Celebrating Shakespeare: Commemoration and Cultural Memory
11 Feb 2018
Cambridge University Press
Clara Calvo (Universidad de Murcia, Spain)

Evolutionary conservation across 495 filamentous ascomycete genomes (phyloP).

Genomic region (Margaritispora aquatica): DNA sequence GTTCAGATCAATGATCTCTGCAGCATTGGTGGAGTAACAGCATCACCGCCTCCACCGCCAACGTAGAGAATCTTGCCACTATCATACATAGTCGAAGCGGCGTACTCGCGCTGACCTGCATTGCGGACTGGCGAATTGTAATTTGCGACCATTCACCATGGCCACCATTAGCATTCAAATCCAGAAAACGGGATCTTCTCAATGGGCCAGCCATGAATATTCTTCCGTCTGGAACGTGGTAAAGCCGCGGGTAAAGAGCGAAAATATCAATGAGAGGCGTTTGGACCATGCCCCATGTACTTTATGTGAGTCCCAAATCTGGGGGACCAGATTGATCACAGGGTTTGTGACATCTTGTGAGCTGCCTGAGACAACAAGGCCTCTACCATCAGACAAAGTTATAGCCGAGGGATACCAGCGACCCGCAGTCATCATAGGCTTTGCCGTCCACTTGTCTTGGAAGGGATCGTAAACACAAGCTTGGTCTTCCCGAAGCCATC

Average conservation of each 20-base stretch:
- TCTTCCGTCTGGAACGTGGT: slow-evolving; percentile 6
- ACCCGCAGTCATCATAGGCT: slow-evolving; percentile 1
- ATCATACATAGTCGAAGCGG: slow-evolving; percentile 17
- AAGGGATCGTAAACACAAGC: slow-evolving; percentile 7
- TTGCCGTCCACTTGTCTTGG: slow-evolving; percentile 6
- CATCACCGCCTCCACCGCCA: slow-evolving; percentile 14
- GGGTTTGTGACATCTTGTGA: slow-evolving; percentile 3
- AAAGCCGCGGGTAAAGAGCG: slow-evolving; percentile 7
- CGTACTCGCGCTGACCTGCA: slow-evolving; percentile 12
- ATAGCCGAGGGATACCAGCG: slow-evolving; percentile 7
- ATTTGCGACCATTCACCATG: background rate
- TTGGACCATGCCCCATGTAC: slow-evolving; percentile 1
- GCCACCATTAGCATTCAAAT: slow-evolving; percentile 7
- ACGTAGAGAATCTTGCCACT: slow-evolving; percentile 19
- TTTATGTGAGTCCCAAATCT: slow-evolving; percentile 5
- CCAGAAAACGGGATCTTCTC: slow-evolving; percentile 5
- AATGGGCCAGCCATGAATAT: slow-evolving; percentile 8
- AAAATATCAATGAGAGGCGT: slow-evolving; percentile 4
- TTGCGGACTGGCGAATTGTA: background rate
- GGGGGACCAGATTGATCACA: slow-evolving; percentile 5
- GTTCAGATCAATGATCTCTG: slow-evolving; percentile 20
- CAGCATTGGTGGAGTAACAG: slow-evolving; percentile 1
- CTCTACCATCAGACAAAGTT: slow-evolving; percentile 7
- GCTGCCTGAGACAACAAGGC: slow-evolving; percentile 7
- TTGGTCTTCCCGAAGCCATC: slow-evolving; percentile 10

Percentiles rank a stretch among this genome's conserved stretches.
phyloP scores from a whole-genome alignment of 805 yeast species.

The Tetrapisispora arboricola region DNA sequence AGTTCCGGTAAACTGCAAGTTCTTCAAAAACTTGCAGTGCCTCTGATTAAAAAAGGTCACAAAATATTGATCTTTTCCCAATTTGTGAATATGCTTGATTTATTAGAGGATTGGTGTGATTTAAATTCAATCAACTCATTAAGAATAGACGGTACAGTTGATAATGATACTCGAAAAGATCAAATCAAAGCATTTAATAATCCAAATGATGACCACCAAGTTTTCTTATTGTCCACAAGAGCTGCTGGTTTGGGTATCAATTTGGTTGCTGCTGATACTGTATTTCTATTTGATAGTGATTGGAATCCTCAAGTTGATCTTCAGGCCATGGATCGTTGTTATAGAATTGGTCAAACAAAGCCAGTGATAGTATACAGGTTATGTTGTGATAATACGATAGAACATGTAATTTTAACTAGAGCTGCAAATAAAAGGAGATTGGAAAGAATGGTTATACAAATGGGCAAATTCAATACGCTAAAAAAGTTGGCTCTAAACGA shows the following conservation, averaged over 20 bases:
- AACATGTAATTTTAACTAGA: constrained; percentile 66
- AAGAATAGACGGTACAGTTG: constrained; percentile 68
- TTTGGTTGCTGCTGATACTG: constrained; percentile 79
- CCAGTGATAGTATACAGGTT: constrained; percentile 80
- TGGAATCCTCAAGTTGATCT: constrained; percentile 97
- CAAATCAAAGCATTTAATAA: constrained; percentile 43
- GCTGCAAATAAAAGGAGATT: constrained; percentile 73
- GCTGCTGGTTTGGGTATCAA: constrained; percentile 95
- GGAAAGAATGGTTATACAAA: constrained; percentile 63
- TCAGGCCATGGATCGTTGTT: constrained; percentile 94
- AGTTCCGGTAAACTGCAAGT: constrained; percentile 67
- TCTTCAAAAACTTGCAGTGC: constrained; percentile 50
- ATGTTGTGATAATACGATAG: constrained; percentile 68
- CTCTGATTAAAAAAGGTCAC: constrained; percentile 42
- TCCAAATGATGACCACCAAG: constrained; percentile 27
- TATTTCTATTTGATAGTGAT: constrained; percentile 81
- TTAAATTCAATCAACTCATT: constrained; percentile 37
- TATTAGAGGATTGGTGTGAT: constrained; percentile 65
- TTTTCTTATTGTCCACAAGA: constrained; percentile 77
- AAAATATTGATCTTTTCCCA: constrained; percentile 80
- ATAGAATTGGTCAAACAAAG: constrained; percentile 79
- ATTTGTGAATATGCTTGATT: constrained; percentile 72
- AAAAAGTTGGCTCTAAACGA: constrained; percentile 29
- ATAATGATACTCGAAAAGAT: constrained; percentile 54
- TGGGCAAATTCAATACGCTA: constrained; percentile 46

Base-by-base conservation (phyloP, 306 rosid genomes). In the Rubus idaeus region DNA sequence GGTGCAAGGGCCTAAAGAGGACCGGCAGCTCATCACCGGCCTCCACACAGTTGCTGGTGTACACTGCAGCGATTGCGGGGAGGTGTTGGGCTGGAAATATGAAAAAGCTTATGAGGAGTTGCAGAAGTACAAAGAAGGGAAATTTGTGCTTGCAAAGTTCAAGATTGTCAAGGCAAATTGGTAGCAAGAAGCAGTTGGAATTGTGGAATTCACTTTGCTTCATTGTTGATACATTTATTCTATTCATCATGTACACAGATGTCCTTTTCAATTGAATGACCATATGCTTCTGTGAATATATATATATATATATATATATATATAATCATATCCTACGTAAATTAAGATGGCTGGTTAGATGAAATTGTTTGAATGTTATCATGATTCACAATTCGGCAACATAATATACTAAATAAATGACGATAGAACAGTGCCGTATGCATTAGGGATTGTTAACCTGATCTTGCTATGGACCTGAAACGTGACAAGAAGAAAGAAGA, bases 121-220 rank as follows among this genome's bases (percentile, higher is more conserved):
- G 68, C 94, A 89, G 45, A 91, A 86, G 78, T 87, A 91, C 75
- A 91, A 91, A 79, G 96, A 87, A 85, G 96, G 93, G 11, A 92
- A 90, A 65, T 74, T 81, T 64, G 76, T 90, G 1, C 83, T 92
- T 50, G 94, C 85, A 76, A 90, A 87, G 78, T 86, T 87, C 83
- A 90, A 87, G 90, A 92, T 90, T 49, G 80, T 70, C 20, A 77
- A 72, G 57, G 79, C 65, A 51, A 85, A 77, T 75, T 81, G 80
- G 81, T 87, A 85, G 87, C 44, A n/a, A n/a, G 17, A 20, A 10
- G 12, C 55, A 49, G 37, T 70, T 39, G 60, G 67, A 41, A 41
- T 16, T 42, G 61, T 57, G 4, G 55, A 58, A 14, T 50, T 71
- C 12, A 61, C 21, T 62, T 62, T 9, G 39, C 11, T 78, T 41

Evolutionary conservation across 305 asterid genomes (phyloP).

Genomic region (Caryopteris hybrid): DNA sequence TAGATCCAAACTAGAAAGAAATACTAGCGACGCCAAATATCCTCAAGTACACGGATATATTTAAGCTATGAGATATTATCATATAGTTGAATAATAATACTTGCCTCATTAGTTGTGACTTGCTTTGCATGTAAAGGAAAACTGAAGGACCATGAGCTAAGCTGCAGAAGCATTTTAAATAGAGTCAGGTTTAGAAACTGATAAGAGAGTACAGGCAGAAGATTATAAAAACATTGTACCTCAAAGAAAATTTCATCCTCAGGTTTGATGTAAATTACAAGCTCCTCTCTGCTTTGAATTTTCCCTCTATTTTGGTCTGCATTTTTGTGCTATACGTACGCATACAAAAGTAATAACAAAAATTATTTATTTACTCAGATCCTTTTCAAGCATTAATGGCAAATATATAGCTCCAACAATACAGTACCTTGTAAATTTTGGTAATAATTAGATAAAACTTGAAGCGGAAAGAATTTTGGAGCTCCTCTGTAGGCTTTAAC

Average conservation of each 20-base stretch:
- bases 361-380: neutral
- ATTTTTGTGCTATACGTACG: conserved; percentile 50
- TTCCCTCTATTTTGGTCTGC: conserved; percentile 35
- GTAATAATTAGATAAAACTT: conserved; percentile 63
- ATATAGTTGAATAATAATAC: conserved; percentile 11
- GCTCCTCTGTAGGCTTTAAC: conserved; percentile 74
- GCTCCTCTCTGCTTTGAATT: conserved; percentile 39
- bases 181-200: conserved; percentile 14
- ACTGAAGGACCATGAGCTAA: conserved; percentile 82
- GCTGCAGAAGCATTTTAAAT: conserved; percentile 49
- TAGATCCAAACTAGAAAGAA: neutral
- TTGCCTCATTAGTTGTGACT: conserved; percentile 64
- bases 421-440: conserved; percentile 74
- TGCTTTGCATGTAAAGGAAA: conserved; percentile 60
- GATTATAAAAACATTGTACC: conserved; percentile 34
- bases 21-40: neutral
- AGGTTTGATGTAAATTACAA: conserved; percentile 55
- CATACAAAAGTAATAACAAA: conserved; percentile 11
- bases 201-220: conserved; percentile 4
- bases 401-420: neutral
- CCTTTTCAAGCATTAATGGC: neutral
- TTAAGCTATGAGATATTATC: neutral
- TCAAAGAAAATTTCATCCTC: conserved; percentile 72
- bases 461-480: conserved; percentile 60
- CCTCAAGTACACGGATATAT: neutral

On the 400th anniversary of Shakespeare's death, this collection opens up the social practices of commemoration to new research and analysis. An international team of leading scholars explores a broad spectrum of celebrations, showing how key events - such as the Easter Rising in Ireland, the Second Vatican Council of 1964 and the Great Exhibition of 1851 - drew on Shakespeare to express political agendas. In the USA, commemoration in 1864 counted on him to symbolise unity transcending the Civil War, while the First World War pulled the 1916 anniversary celebration into the war effort, enlisting Shakespeare as patriotic poet. The essays also consider how the dream of Shakespeare as a rural poet took shape in gardens, how cartoons challenged the poet's elite status and how statues of him mutated into advertisements for gin and Disney cartoons. Richly varied illustrations supplement these case studies of the diverse, complex and contradictory aims of memorialising Shakespeare.